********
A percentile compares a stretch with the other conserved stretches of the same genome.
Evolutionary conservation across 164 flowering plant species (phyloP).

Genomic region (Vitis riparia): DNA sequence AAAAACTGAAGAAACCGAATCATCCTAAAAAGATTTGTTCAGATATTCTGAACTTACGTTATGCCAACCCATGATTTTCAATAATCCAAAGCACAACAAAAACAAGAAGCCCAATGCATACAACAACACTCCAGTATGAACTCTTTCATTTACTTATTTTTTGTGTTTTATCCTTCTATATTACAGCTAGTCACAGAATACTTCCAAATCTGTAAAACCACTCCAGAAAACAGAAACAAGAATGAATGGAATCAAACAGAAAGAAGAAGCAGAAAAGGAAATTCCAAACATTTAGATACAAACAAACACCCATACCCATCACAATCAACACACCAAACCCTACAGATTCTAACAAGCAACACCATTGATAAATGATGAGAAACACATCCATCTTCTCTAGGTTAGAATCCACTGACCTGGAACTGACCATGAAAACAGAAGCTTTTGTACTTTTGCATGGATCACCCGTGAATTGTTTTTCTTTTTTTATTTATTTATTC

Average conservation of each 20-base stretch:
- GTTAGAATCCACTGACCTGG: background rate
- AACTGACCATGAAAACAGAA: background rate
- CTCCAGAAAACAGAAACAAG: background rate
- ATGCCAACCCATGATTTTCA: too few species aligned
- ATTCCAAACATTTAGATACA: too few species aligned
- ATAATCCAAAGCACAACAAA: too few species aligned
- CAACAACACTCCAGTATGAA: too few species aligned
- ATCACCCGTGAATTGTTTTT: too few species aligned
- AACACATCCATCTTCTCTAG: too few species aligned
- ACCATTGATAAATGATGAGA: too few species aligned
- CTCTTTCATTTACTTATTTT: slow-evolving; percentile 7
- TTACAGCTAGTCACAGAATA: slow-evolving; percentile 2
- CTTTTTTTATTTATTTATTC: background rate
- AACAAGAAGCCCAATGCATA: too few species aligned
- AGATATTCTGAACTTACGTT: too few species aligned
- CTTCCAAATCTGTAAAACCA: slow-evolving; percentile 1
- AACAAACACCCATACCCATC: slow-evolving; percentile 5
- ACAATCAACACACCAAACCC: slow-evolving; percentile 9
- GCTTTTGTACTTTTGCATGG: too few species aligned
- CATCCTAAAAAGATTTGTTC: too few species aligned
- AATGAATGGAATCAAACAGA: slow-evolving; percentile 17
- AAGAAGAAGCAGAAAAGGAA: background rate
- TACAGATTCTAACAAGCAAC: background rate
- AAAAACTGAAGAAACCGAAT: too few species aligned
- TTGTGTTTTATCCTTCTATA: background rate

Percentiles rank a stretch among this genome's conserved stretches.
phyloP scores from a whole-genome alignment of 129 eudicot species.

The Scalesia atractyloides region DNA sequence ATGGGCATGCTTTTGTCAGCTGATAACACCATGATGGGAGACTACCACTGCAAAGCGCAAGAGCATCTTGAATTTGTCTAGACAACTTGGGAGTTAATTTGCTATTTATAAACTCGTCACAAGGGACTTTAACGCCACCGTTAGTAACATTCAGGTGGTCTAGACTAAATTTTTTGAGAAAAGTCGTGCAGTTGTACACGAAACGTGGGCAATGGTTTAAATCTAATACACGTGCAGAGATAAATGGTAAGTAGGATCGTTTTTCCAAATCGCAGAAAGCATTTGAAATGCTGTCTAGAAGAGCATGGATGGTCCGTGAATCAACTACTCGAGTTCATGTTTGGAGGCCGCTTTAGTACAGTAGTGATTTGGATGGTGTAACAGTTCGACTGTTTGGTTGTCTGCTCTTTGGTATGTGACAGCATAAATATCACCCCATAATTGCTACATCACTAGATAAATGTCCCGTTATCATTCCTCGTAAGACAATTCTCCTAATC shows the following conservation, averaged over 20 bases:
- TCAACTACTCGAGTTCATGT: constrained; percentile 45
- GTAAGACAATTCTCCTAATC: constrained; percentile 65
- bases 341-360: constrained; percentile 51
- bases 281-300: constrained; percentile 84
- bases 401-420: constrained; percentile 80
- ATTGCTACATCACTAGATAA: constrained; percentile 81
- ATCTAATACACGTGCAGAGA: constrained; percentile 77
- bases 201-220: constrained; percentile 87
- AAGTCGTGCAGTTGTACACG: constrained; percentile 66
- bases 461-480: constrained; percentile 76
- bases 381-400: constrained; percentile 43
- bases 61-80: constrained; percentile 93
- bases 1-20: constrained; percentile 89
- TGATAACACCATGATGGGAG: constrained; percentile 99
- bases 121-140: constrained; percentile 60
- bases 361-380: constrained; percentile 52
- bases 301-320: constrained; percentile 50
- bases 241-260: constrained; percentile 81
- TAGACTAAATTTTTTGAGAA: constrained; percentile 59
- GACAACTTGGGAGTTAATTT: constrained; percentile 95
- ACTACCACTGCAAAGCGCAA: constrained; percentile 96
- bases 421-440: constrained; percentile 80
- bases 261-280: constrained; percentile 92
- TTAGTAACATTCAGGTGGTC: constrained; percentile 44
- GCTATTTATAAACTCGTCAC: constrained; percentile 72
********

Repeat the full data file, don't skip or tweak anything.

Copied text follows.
A percentile compares a stretch with the other conserved stretches of the same genome.
Evolutionary conservation across 164 flowering plant species (phyloP).

Genomic region (Vitis riparia): DNA sequence AAAAACTGAAGAAACCGAATCATCCTAAAAAGATTTGTTCAGATATTCTGAACTTACGTTATGCCAACCCATGATTTTCAATAATCCAAAGCACAACAAAAACAAGAAGCCCAATGCATACAACAACACTCCAGTATGAACTCTTTCATTTACTTATTTTTTGTGTTTTATCCTTCTATATTACAGCTAGTCACAGAATACTTCCAAATCTGTAAAACCACTCCAGAAAACAGAAACAAGAATGAATGGAATCAAACAGAAAGAAGAAGCAGAAAAGGAAATTCCAAACATTTAGATACAAACAAACACCCATACCCATCACAATCAACACACCAAACCCTACAGATTCTAACAAGCAACACCATTGATAAATGATGAGAAACACATCCATCTTCTCTAGGTTAGAATCCACTGACCTGGAACTGACCATGAAAACAGAAGCTTTTGTACTTTTGCATGGATCACCCGTGAATTGTTTTTCTTTTTTTATTTATTTATTC

Average conservation of each 20-base stretch:
- GTTAGAATCCACTGACCTGG: background rate
- AACTGACCATGAAAACAGAA: background rate
- CTCCAGAAAACAGAAACAAG: background rate
- ATGCCAACCCATGATTTTCA: too few species aligned
- ATTCCAAACATTTAGATACA: too few species aligned
- ATAATCCAAAGCACAACAAA: too few species aligned
- CAACAACACTCCAGTATGAA: too few species aligned
- ATCACCCGTGAATTGTTTTT: too few species aligned
- AACACATCCATCTTCTCTAG: too few species aligned
- ACCATTGATAAATGATGAGA: too few species aligned
- CTCTTTCATTTACTTATTTT: slow-evolving; percentile 7
- TTACAGCTAGTCACAGAATA: slow-evolving; percentile 2
- CTTTTTTTATTTATTTATTC: background rate
- AACAAGAAGCCCAATGCATA: too few species aligned
- AGATATTCTGAACTTACGTT: too few species aligned
- CTTCCAAATCTGTAAAACCA: slow-evolving; percentile 1
- AACAAACACCCATACCCATC: slow-evolving; percentile 5
- ACAATCAACACACCAAACCC: slow-evolving; percentile 9
- GCTTTTGTACTTTTGCATGG: too few species aligned
- CATCCTAAAAAGATTTGTTC: too few species aligned
- AATGAATGGAATCAAACAGA: slow-evolving; percentile 17
- AAGAAGAAGCAGAAAAGGAA: background rate
- TACAGATTCTAACAAGCAAC: background rate
- AAAAACTGAAGAAACCGAAT: too few species aligned
- TTGTGTTTTATCCTTCTATA: background rate

Percentiles rank a stretch among this genome's conserved stretches.
phyloP scores from a whole-genome alignment of 129 eudicot species.

The Scalesia atractyloides region DNA sequence ATGGGCATGCTTTTGTCAGCTGATAACACCATGATGGGAGACTACCACTGCAAAGCGCAAGAGCATCTTGAATTTGTCTAGACAACTTGGGAGTTAATTTGCTATTTATAAACTCGTCACAAGGGACTTTAACGCCACCGTTAGTAACATTCAGGTGGTCTAGACTAAATTTTTTGAGAAAAGTCGTGCAGTTGTACACGAAACGTGGGCAATGGTTTAAATCTAATACACGTGCAGAGATAAATGGTAAGTAGGATCGTTTTTCCAAATCGCAGAAAGCATTTGAAATGCTGTCTAGAAGAGCATGGATGGTCCGTGAATCAACTACTCGAGTTCATGTTTGGAGGCCGCTTTAGTACAGTAGTGATTTGGATGGTGTAACAGTTCGACTGTTTGGTTGTCTGCTCTTTGGTATGTGACAGCATAAATATCACCCCATAATTGCTACATCACTAGATAAATGTCCCGTTATCATTCCTCGTAAGACAATTCTCCTAATC shows the following conservation, averaged over 20 bases:
- TCAACTACTCGAGTTCATGT: constrained; percentile 45
- GTAAGACAATTCTCCTAATC: constrained; percentile 65
- bases 341-360: constrained; percentile 51
- bases 281-300: constrained; percentile 84
- bases 401-420: constrained; percentile 80
- ATTGCTACATCACTAGATAA: constrained; percentile 81
- ATCTAATACACGTGCAGAGA: constrained; percentile 77
- bases 201-220: constrained; percentile 87
- AAGTCGTGCAGTTGTACACG: constrained; percentile 66
- bases 461-480: constrained; percentile 76
- bases 381-400: constrained; percentile 43
- bases 61-80: constrained; percentile 93
- bases 1-20: constrained; percentile 89
- TGATAACACCATGATGGGAG: constrained; percentile 99
- bases 121-140: constrained; percentile 60
- bases 361-380: constrained; percentile 52
- bases 301-320: constrained; percentile 50
- bases 241-260: constrained; percentile 81
- TAGACTAAATTTTTTGAGAA: constrained; percentile 59
- GACAACTTGGGAGTTAATTT: constrained; percentile 95
- ACTACCACTGCAAAGCGCAA: constrained; percentile 96
- bases 421-440: constrained; percentile 80
- bases 261-280: constrained; percentile 92
- TTAGTAACATTCAGGTGGTC: constrained; percentile 44
- GCTATTTATAAACTCGTCAC: constrained; percentile 72